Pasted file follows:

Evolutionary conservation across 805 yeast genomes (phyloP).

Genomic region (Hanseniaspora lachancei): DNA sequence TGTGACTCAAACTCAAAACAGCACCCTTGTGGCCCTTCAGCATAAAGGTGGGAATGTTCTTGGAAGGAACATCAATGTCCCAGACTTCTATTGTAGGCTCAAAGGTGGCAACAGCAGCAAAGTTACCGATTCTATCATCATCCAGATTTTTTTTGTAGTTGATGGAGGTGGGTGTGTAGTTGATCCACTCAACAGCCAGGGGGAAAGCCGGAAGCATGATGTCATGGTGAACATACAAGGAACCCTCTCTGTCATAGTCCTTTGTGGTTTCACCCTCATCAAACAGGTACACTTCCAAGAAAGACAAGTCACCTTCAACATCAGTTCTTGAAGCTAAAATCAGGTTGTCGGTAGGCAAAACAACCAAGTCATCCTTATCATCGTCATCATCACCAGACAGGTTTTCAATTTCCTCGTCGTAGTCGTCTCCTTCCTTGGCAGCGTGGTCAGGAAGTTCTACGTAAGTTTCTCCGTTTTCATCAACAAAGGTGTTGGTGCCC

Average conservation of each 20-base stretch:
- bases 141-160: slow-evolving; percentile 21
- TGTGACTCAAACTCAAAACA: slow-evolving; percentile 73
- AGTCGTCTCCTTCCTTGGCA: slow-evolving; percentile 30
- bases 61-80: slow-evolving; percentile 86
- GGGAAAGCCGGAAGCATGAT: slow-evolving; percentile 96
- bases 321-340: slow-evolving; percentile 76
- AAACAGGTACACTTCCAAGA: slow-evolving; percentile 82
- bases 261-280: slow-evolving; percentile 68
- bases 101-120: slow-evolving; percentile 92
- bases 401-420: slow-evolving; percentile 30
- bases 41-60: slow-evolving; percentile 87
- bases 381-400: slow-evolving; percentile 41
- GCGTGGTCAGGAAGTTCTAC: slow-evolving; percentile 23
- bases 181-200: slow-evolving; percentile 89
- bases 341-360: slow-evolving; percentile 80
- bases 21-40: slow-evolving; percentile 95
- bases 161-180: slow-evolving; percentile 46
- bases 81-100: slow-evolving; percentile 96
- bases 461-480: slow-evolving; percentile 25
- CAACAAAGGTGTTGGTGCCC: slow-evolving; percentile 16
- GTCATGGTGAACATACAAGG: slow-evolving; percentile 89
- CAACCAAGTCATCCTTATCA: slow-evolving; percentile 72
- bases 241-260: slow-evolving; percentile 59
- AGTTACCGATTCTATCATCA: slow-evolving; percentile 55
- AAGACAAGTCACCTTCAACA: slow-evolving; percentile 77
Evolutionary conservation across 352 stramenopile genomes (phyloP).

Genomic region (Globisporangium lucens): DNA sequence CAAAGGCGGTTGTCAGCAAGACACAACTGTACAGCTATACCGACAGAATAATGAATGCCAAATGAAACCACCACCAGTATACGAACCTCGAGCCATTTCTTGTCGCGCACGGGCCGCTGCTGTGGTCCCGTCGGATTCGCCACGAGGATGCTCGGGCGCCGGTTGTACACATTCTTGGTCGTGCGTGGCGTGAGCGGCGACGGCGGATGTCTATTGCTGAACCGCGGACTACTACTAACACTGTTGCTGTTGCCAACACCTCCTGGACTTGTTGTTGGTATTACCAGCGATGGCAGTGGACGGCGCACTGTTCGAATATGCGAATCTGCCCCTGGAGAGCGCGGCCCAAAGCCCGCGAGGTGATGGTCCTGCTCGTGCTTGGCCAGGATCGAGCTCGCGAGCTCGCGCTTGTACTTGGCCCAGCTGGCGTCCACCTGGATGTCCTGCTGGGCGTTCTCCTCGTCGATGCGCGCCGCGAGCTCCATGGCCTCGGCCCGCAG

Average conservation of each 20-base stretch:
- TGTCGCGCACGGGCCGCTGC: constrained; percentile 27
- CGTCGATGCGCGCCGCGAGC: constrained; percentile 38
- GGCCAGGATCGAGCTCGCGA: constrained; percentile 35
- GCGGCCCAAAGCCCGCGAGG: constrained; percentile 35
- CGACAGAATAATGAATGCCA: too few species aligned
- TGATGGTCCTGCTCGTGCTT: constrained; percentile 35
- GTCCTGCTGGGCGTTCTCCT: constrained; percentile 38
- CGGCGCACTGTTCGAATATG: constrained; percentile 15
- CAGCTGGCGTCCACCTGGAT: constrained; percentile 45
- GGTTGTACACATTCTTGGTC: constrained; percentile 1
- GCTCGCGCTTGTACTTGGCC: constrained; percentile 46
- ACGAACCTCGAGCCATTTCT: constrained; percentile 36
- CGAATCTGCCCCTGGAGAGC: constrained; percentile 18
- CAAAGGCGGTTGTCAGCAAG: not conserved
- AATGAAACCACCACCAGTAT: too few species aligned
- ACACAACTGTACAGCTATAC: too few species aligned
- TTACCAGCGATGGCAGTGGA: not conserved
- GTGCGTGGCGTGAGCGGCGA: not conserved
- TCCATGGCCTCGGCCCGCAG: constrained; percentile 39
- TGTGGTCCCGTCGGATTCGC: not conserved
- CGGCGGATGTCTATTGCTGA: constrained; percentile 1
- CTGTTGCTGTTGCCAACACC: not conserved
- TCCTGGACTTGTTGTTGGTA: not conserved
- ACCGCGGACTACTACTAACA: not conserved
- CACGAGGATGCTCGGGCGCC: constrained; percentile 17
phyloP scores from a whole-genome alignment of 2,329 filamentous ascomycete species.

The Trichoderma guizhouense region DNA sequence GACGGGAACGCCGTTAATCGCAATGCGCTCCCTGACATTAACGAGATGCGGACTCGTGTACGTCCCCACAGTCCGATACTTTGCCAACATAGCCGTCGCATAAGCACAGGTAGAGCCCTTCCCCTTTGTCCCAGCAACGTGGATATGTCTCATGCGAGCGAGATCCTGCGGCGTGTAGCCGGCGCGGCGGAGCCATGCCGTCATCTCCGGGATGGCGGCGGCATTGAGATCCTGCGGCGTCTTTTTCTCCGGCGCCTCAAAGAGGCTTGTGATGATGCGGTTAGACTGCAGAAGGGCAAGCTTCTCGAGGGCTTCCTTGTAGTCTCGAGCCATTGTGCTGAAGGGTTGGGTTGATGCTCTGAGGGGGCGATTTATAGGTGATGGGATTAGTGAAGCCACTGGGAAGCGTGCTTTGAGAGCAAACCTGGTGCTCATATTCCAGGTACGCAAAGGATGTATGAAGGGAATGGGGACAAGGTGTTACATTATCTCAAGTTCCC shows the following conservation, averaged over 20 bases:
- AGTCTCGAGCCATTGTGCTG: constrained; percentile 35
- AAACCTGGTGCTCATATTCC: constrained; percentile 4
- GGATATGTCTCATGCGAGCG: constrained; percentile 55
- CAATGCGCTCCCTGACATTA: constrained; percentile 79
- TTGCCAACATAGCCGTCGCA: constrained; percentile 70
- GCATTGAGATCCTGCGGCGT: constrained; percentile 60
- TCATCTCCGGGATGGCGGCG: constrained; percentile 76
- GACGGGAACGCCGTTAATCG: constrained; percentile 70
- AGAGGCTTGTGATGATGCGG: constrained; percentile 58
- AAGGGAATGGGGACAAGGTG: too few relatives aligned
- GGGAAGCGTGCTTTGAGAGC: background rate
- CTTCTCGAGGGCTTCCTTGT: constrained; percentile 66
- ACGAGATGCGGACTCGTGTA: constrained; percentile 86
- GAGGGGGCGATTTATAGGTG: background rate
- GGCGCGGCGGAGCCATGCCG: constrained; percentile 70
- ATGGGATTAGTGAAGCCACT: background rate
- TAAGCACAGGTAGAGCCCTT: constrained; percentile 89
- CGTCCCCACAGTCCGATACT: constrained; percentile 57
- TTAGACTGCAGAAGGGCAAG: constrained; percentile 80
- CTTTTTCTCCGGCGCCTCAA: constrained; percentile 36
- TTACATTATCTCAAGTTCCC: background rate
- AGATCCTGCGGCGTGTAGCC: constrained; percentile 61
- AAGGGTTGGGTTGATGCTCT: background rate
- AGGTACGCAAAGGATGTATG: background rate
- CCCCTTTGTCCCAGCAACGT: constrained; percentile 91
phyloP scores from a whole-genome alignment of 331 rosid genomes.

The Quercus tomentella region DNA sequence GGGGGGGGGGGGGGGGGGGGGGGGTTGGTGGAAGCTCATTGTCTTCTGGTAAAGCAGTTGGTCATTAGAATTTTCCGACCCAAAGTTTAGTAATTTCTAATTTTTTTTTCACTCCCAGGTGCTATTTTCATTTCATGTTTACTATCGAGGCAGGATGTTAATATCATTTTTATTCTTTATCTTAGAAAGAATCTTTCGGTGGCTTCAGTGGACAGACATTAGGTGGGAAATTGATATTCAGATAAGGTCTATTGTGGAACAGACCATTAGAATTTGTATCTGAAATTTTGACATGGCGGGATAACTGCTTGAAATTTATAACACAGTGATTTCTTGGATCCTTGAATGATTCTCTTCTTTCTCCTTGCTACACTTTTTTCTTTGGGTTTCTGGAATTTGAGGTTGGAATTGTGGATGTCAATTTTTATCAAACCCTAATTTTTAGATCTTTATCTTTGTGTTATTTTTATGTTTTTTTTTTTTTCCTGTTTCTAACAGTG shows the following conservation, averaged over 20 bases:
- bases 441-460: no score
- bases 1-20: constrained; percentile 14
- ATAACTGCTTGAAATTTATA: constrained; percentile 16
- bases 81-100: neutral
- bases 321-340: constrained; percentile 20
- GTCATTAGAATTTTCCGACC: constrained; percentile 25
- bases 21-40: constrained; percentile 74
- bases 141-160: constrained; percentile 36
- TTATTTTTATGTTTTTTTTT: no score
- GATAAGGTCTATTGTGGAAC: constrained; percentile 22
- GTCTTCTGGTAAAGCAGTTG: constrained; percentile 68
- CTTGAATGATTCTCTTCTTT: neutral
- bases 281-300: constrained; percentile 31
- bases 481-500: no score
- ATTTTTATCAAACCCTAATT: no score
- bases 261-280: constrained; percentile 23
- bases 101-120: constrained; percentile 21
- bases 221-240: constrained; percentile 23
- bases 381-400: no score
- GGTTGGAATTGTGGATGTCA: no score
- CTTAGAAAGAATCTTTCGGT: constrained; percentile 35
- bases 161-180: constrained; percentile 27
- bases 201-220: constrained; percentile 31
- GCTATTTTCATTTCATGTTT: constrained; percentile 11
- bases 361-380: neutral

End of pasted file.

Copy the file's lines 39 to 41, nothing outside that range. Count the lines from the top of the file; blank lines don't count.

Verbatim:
- CGGCGCACTGTTCGAATATG: constrained; percentile 15
- CAGCTGGCGTCCACCTGGAT: constrained; percentile 45
- GGTTGTACACATTCTTGGTC: constrained; percentile 1